This amazing statistic from The Living Planet Index goes on: The number of wild animals living on Earth is set to fall by two-thirds by 2020, according to a new report, part of a mass extinction that is destroying the natural world upon which humanity depends.
The analysis, the most comprehensive to date, indicates that animal populations plummeted by 58% between 1970 and 2012, with losses on track to reach 67% by 2020. Researchers from WWF and the Zoological Society of London compiled the report from scientific data and found that the destruction of wild habitats, hunting and pollution were to blame.
Starting Saturday, a comprehensive, global appraisal of the damage, and what can be done to reverse it, will be conducted in Colombia.
"The science is clear: biodiversity is in crisis globally," WWF director general Marco Lambertini told AFP ahead of a crucial meeting of the Intergovernmental Science-Policy Platform on Biodiversity and Ecosystem Services (IPBES).
"We depend on biodiversity for the food we eat, the water we drink, the clean air we breathe, the stability of weather patterns, and yet our actions are pushing nature's ability to sustain us to the brink."
According to The Daily Mail, there are an estimated 8.7 million plant and animal species on our planet and about 86 percent of land species and 91 percent of sea species remain undiscovered.
Of the ones we do know, 1,204 mammals, 1,469 bird, 1,215 reptiles, 2,100 amphibia, and 2,386 fish species are considered threatened.
Also threatened are 1,414 insects, 2,187 molluscs, 732 crustacea, 237 coral, 12,505 plant, 33 mushrooms, and six brown algae species.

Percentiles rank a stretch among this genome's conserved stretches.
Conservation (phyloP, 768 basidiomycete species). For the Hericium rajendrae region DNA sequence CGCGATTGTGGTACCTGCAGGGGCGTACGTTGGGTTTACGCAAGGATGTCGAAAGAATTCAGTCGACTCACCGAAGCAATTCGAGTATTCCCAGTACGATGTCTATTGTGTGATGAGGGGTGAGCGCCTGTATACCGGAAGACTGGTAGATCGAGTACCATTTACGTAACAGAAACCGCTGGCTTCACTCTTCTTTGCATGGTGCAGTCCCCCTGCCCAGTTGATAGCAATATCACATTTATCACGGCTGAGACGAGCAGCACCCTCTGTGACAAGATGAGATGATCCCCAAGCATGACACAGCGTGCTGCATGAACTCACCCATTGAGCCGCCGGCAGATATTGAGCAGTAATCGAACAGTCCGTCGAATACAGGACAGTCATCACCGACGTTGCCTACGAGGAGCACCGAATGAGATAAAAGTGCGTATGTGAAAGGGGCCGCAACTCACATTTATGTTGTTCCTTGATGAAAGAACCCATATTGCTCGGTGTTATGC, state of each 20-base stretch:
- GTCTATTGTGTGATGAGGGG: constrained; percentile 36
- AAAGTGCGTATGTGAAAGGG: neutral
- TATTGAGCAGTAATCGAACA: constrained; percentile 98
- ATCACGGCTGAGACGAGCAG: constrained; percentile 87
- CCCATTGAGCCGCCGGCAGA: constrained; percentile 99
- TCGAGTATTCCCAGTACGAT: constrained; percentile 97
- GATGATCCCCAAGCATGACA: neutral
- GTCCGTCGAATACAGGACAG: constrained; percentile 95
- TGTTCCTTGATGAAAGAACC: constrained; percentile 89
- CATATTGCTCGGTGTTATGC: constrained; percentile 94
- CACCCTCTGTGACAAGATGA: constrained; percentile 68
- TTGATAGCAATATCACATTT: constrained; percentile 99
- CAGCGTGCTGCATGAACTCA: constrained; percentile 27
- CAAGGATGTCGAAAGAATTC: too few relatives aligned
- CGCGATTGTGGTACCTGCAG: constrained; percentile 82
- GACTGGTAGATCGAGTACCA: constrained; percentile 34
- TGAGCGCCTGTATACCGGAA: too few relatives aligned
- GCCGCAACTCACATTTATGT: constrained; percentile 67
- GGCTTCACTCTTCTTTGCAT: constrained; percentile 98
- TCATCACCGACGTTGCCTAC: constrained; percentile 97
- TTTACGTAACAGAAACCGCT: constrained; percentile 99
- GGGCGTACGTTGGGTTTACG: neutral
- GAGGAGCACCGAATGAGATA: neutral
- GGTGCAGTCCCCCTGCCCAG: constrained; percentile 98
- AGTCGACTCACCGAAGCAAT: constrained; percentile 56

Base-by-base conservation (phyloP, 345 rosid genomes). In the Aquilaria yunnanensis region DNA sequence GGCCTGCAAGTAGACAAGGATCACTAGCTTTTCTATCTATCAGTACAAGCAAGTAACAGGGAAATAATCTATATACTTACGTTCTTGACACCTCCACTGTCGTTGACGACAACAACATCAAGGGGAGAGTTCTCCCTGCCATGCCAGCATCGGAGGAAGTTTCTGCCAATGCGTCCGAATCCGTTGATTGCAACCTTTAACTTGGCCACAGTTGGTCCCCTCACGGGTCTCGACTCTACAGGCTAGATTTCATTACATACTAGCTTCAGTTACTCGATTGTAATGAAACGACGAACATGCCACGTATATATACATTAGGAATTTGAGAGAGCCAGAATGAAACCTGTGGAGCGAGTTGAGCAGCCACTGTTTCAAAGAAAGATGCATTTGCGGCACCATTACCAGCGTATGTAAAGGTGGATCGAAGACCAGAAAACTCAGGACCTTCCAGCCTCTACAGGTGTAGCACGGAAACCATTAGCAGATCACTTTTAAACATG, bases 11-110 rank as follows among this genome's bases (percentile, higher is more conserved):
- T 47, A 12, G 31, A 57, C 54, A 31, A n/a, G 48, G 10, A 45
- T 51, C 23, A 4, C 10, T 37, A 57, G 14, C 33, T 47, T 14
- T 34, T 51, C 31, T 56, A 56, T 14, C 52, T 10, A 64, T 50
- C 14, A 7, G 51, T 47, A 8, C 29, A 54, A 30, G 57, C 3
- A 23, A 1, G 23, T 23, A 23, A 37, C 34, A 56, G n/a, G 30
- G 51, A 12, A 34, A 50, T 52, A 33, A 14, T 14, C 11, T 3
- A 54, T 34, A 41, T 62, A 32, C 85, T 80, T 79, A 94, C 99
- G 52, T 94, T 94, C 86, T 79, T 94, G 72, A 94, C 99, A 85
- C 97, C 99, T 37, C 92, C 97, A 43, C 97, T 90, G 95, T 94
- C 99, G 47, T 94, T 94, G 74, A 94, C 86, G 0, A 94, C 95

Earth is enduring the sixth mass species extinction which is plunging the planet into 'global crisis', scientists have warned.
Scientists warn humanity's voracious consumption and wanton destruction is to blame for the event, which is the first major extinction since the dinosaurs.
Two species of vertebrate, animals with a backbone, have gone extinct every year, on average, for the past century.
Currently, around 41 percent of amphibian species and more than a quarter of mammals are threatened with extinction.
Scientists and government envoys will gather as the 128-member IPBES to dot the I's and cross the T's on five monumental assessment reports designed to inform global policymaking into the future.
Compiled over the last three years, the reports will provide the most up-to-date picture of the health of the world's plants, animals and soil.
The diagnosis will be unveiled in two parts at the summit in Colombia's second-largest city, Medellin.
First, on March 23, the IPBES will simultaneously release separate assessments for the four regions into which it has divided the world -- the Americas, Africa, Asia-Pacific, and Europe and Central Asia.
A fifth report, due March 26, will focus on the global state of the soil, which is fast being degraded through pollution, forest-destruction, mining, and unsustainable farming methods that deplete its nutrients.
AFP REPORT HERE